Good evening.  I’m honored to be asked to speak about ministry.   Why me?  Well, I’ve been a part of music ministry in this parish for more than forty years.  In the last year, I’ve  also become involved in social justice and refugee sponsorship.  So, I’ve been here a long time.  How long?  So long, I’ve been called the "church lady". 

The first time was at the Co-op.  As I chatted with the parent of a student, her four-year-old son interjected with, "Hey Mom, that’s the church lady."  The second time, though, was in Hawaii.  Yes, Hawaii.  My husband and I had just entered the gate to Diamond Head.  As we made our way to the trail head, I heard someone yell from a car window nearby.  I learned a long time ago to ignore loud sounds from car windows.  Moments later, though, a van crept up alongside us as we walked.  This time, the driver, head out of the window, yelled, "Hey, church lady, there’s someone in here that knows you and they want to give you a ride!"  Turns out that relatives of our parishioners had seen me during liturgies they had attended in our parish with their family!

This church lady’s message this evening is about stepping up.  It’s a message in five parts.

1.             Yes, you can.
You already have everything you need to get involved right now.  You don’t need special training or a particular skill of some kind.  All you need is to say, like Samuel, "Here I am."  Just show up, like you have tonight. 

2.             Think small.
You are already giving witness by being here tonight.  One action.  One decision.  You don’t have to sign away your life or be in the public eye.  You can smile and say hello to people you meet, honoring the God that is in them when you do that.  You can attend church, and give witness that time for God is a priority.  You can sing from the congregation or as part of a leader group, mow the grass, water plants,  contribute to the Food Bank, help with the MACC community meals.  Or all of the above, if you wish.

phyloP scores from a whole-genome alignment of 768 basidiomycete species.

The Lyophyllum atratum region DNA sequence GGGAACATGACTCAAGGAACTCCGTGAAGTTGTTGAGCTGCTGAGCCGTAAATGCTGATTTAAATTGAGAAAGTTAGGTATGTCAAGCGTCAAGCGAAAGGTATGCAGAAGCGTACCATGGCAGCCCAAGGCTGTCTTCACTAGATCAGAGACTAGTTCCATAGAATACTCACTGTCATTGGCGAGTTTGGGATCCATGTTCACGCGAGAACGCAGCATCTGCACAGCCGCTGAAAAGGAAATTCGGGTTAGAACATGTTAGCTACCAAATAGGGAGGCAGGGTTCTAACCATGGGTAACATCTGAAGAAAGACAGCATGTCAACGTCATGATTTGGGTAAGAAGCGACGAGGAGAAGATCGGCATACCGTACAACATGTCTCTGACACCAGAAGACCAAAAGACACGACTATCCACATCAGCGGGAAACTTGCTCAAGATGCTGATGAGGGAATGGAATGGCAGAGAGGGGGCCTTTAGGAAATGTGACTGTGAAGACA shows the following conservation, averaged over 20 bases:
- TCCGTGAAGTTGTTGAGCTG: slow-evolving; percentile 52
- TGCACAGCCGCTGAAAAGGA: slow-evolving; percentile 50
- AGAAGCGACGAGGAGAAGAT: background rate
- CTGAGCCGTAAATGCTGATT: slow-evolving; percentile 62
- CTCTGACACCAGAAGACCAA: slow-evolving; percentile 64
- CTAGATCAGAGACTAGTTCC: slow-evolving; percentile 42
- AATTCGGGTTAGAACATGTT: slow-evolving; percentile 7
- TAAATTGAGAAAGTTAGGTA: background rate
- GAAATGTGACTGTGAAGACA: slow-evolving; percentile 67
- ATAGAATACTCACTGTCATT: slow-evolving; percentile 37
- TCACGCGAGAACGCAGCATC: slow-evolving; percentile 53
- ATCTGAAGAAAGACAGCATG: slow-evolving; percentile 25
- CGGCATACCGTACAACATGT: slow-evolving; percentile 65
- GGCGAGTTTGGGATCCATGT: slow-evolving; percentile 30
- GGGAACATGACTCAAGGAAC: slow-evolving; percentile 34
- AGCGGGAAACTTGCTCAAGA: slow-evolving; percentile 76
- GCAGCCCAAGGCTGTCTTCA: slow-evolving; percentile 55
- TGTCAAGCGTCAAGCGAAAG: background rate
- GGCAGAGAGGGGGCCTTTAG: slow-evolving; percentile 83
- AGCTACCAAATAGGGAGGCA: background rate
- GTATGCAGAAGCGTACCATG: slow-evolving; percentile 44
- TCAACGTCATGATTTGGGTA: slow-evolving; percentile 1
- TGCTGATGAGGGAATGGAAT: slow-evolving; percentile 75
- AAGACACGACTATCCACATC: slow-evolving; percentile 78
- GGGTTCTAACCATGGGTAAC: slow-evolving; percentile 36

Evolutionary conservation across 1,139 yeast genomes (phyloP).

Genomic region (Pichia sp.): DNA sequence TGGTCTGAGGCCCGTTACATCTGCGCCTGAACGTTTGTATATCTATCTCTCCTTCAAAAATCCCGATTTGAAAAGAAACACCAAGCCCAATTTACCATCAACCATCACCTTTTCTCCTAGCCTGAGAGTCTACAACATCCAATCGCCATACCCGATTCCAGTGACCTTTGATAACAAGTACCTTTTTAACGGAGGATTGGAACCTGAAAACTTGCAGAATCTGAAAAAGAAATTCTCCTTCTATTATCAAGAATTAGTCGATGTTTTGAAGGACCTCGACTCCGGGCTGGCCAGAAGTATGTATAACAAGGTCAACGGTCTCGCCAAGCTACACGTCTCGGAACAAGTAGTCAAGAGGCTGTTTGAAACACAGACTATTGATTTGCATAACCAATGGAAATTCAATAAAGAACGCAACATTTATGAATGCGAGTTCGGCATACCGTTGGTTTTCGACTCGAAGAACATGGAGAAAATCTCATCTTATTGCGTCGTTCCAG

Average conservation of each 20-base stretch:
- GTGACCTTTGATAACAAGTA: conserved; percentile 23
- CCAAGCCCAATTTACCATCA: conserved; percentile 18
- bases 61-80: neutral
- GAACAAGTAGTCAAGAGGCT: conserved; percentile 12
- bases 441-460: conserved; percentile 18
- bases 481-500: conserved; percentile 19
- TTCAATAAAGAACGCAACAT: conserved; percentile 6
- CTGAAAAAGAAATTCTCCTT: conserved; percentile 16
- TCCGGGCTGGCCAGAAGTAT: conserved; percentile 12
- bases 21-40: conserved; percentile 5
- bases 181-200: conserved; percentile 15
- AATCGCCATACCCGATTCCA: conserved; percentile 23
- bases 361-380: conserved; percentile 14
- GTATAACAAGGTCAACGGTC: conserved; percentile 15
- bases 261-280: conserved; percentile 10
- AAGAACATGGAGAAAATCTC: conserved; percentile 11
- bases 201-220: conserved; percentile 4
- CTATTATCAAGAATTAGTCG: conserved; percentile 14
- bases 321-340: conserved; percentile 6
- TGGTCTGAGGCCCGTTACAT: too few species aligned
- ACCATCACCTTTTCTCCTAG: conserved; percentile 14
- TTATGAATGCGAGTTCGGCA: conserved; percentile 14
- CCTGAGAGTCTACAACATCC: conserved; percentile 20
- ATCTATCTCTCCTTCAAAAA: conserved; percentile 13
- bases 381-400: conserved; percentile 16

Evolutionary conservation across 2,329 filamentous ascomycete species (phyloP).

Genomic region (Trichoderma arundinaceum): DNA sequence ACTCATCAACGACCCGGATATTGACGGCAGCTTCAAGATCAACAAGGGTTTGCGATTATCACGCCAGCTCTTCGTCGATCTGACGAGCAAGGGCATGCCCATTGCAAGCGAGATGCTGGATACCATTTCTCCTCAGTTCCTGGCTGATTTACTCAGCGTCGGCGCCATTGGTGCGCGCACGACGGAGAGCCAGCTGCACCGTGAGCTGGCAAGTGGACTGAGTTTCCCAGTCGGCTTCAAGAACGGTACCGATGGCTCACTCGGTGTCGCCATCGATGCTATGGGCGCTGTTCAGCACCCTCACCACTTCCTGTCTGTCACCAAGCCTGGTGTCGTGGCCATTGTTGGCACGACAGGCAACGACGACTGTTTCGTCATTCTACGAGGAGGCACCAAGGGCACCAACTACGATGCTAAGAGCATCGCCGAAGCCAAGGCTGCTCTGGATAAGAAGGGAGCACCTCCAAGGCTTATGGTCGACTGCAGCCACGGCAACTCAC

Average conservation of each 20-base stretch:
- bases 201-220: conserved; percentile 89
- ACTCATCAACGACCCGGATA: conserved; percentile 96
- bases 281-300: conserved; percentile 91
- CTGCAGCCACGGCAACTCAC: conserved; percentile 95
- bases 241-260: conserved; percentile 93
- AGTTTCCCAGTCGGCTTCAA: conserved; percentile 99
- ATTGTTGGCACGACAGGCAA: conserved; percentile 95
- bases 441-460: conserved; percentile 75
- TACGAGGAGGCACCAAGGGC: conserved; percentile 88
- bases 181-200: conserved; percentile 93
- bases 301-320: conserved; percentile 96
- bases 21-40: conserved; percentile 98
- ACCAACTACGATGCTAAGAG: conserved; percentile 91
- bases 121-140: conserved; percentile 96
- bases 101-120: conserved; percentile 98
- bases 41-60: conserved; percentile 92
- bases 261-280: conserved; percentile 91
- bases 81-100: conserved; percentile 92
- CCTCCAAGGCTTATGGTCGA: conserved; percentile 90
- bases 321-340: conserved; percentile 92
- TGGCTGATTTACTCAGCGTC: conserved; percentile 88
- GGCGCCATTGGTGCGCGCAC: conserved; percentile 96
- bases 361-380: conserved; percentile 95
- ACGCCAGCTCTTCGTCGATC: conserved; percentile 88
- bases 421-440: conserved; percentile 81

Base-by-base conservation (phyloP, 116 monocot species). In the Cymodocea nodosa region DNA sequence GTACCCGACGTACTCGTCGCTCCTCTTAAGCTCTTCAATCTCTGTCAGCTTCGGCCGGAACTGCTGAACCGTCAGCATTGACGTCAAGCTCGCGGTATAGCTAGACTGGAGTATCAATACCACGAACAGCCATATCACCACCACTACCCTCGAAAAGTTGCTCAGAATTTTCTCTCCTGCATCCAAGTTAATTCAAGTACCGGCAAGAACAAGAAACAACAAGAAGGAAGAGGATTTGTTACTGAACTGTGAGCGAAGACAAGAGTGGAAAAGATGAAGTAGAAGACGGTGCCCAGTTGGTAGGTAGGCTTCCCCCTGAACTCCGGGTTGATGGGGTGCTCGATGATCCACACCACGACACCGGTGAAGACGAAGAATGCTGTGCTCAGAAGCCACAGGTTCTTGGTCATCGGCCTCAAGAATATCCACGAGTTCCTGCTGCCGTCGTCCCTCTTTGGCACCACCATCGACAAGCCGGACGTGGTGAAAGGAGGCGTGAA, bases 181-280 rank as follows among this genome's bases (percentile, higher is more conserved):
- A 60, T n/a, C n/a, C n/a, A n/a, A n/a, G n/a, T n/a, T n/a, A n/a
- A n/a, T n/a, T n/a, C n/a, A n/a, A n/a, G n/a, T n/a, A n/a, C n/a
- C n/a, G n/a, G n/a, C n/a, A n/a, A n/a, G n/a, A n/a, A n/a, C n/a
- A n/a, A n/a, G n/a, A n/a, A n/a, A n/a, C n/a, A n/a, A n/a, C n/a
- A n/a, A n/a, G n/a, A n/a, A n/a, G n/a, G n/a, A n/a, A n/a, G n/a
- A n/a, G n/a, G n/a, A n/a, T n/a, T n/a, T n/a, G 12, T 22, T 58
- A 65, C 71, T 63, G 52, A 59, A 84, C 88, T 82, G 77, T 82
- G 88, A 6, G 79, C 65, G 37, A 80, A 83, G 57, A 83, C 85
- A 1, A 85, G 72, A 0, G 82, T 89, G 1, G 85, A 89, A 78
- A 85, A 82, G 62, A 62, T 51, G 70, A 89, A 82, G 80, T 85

3.             Expect some bumps.
I wish I could tell you that stepping out of your own world to lend a hand will be a smooth ride.  But that hasn’t been my experience.  When bumps occur,  step back.  Ask yourself: Do people have a point?  Could I change something?  What can I learn from this?  When you’ve extracted the take-away, chalk up the experience and keep on doing.     Service is not just something nice we can do.  It’s our duty as Christians.

4.             Yes, you must.
It’s not like stepping up is a choice, you know.  Service is a duty.  Yes, a duty.  Why?  Because we are baptized Christians.  Because we are citizens of Canada.  Because we have privilege.   Every chance she had, my mother said to me, growing up:  From those to whom more has been given, more will be expected.  Those lines from Luke are worth hearing again: From those to whom more has been given, more will be expected.  So, Yvette, she would say, "God gave you life, food, safety,  two languages, education, books, music, and love, WHAT ARE YOU GOING TO DO ABOUT IT?"  The bar was set high and getting higher all the time.  I’m so grateful to her for instilling in me the obligation to step up, because, and this is #5,

5.             It’s worth it.
Ministry has been transformational.  I am a different person because I do ministry.  Think of it—me, a person with a small amount of musical knowledge and, according to my teachers, not much ability, got to do music with  professionals (my husband, Elmer, Len Gadica, Len Varga, Paul Winichuk, Rob Dzubas).  As a result, my own musical capability increased exponentially.  I learned so much.  Every day, the dedication and tireless efforts of people I get to work with in social justice and refugee sponsorship inspire me and keep me hopeful.   I like to think I may have made a difference over the years.  Really, though, I have learned so incredibly much more than I have given.

To conclude, let me say: The world needs you, every single one of you.  Be what you want to see in the world.  After all, as the Jewish saying goes, “If not us, who?  If not now, when?” 

And remember,

Yes, you can.
Think small.
Expect some bumps.
Yes, you must.
It’s worth it.